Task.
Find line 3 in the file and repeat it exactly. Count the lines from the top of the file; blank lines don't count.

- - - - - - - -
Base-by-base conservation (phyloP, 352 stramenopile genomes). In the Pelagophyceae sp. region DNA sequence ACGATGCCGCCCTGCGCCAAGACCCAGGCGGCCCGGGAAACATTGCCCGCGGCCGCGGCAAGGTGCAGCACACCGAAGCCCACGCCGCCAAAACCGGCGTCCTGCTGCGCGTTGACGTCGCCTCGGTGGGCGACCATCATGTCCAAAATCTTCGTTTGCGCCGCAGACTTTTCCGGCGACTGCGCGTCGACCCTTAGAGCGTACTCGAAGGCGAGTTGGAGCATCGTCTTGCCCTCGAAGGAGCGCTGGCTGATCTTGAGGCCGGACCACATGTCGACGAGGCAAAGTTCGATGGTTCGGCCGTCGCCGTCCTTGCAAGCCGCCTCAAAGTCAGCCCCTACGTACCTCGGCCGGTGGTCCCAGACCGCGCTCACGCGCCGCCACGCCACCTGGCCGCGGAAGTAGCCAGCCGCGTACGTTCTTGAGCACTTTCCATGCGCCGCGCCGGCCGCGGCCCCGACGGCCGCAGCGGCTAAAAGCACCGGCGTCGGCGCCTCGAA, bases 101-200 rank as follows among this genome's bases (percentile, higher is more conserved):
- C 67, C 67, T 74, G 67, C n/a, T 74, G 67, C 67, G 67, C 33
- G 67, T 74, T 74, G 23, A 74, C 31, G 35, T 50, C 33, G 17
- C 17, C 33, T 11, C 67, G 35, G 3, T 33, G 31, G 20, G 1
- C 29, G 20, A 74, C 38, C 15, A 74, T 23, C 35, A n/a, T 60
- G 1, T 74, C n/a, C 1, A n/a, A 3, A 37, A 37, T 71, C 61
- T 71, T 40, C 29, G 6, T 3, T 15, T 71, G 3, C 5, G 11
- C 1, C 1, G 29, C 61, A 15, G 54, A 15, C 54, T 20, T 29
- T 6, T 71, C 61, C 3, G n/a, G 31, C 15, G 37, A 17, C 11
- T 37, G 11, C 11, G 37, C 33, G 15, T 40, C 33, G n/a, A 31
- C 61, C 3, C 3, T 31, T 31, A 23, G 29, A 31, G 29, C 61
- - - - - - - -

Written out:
- G 67, T 74, T 74, G 23, A 74, C 31, G 35, T 50, C 33, G 17